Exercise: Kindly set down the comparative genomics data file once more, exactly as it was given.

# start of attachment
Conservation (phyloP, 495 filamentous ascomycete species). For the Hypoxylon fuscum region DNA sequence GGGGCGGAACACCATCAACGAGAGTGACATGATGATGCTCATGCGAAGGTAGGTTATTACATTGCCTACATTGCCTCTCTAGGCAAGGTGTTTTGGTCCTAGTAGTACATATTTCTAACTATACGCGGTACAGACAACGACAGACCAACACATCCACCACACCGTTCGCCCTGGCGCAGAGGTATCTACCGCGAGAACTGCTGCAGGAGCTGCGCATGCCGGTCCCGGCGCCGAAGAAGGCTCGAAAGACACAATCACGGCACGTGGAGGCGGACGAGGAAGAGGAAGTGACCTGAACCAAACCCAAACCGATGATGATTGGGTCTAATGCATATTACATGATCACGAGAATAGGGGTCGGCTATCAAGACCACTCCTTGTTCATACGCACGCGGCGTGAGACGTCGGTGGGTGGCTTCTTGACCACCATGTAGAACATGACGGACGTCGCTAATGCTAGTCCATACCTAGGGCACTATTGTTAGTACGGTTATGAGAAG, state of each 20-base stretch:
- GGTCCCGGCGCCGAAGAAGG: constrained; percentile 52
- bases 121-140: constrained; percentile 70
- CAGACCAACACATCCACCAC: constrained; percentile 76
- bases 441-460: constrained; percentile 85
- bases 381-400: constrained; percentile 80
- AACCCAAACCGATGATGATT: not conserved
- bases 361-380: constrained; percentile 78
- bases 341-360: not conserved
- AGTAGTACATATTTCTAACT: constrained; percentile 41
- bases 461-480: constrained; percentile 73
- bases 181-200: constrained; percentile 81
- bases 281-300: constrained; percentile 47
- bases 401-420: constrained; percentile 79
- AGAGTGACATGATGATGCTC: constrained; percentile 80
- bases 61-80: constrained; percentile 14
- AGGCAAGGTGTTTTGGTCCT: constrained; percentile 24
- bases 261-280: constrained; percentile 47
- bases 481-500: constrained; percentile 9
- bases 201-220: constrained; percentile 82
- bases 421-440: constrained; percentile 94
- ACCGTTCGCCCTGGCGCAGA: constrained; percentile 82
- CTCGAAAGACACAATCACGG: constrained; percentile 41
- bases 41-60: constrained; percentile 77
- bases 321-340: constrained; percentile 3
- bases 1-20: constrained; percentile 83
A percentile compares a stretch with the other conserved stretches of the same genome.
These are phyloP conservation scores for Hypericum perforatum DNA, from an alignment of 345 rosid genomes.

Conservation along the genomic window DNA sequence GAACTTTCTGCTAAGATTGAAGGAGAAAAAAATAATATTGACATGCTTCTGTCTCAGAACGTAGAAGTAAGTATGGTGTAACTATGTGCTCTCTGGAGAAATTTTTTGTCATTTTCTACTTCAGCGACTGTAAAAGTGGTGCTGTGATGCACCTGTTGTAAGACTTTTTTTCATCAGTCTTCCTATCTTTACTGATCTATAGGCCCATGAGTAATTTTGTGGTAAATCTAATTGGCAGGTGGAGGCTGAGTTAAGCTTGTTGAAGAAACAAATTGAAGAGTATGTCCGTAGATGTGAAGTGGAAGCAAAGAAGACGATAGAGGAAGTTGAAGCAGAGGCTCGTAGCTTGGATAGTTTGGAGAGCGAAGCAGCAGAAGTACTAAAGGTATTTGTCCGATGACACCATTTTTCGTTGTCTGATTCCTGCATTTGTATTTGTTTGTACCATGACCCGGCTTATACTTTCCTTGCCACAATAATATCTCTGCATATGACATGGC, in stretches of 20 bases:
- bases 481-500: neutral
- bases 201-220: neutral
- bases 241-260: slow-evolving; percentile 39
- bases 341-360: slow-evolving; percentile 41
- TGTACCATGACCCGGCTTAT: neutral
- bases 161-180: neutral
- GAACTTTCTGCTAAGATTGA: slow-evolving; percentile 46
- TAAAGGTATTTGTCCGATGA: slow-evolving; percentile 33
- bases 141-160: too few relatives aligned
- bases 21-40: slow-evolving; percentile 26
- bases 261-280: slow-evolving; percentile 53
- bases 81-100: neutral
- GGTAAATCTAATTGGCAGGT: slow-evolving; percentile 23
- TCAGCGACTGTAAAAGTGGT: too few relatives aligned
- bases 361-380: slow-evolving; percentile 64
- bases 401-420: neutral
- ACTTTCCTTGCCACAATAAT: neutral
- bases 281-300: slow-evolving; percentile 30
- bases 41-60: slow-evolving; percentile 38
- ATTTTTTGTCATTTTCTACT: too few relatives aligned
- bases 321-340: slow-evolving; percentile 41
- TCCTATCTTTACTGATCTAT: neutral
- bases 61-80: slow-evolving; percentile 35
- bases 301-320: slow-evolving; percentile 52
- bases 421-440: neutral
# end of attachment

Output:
Conservation (phyloP, 495 filamentous ascomycete species). For the Hypoxylon fuscum region DNA sequence GGGGCGGAACACCATCAACGAGAGTGACATGATGATGCTCATGCGAAGGTAGGTTATTACATTGCCTACATTGCCTCTCTAGGCAAGGTGTTTTGGTCCTAGTAGTACATATTTCTAACTATACGCGGTACAGACAACGACAGACCAACACATCCACCACACCGTTCGCCCTGGCGCAGAGGTATCTACCGCGAGAACTGCTGCAGGAGCTGCGCATGCCGGTCCCGGCGCCGAAGAAGGCTCGAAAGACACAATCACGGCACGTGGAGGCGGACGAGGAAGAGGAAGTGACCTGAACCAAACCCAAACCGATGATGATTGGGTCTAATGCATATTACATGATCACGAGAATAGGGGTCGGCTATCAAGACCACTCCTTGTTCATACGCACGCGGCGTGAGACGTCGGTGGGTGGCTTCTTGACCACCATGTAGAACATGACGGACGTCGCTAATGCTAGTCCATACCTAGGGCACTATTGTTAGTACGGTTATGAGAAG, state of each 20-base stretch:
- GGTCCCGGCGCCGAAGAAGG: constrained; percentile 52
- bases 121-140: constrained; percentile 70
- CAGACCAACACATCCACCAC: constrained; percentile 76
- bases 441-460: constrained; percentile 85
- bases 381-400: constrained; percentile 80
- AACCCAAACCGATGATGATT: not conserved
- bases 361-380: constrained; percentile 78
- bases 341-360: not conserved
- AGTAGTACATATTTCTAACT: constrained; percentile 41
- bases 461-480: constrained; percentile 73
- bases 181-200: constrained; percentile 81
- bases 281-300: constrained; percentile 47
- bases 401-420: constrained; percentile 79
- AGAGTGACATGATGATGCTC: constrained; percentile 80
- bases 61-80: constrained; percentile 14
- AGGCAAGGTGTTTTGGTCCT: constrained; percentile 24
- bases 261-280: constrained; percentile 47
- bases 481-500: constrained; percentile 9
- bases 201-220: constrained; percentile 82
- bases 421-440: constrained; percentile 94
- ACCGTTCGCCCTGGCGCAGA: constrained; percentile 82
- CTCGAAAGACACAATCACGG: constrained; percentile 41
- bases 41-60: constrained; percentile 77
- bases 321-340: constrained; percentile 3
- bases 1-20: constrained; percentile 83
A percentile compares a stretch with the other conserved stretches of the same genome.
These are phyloP conservation scores for Hypericum perforatum DNA, from an alignment of 345 rosid genomes.

Conservation along the genomic window DNA sequence GAACTTTCTGCTAAGATTGAAGGAGAAAAAAATAATATTGACATGCTTCTGTCTCAGAACGTAGAAGTAAGTATGGTGTAACTATGTGCTCTCTGGAGAAATTTTTTGTCATTTTCTACTTCAGCGACTGTAAAAGTGGTGCTGTGATGCACCTGTTGTAAGACTTTTTTTCATCAGTCTTCCTATCTTTACTGATCTATAGGCCCATGAGTAATTTTGTGGTAAATCTAATTGGCAGGTGGAGGCTGAGTTAAGCTTGTTGAAGAAACAAATTGAAGAGTATGTCCGTAGATGTGAAGTGGAAGCAAAGAAGACGATAGAGGAAGTTGAAGCAGAGGCTCGTAGCTTGGATAGTTTGGAGAGCGAAGCAGCAGAAGTACTAAAGGTATTTGTCCGATGACACCATTTTTCGTTGTCTGATTCCTGCATTTGTATTTGTTTGTACCATGACCCGGCTTATACTTTCCTTGCCACAATAATATCTCTGCATATGACATGGC, in stretches of 20 bases:
- bases 481-500: neutral
- bases 201-220: neutral
- bases 241-260: slow-evolving; percentile 39
- bases 341-360: slow-evolving; percentile 41
- TGTACCATGACCCGGCTTAT: neutral
- bases 161-180: neutral
- GAACTTTCTGCTAAGATTGA: slow-evolving; percentile 46
- TAAAGGTATTTGTCCGATGA: slow-evolving; percentile 33
- bases 141-160: too few relatives aligned
- bases 21-40: slow-evolving; percentile 26
- bases 261-280: slow-evolving; percentile 53
- bases 81-100: neutral
- GGTAAATCTAATTGGCAGGT: slow-evolving; percentile 23
- TCAGCGACTGTAAAAGTGGT: too few relatives aligned
- bases 361-380: slow-evolving; percentile 64
- bases 401-420: neutral
- ACTTTCCTTGCCACAATAAT: neutral
- bases 281-300: slow-evolving; percentile 30
- bases 41-60: slow-evolving; percentile 38
- ATTTTTTGTCATTTTCTACT: too few relatives aligned
- bases 321-340: slow-evolving; percentile 41
- TCCTATCTTTACTGATCTAT: neutral
- bases 61-80: slow-evolving; percentile 35
- bases 301-320: slow-evolving; percentile 52
- bases 421-440: neutral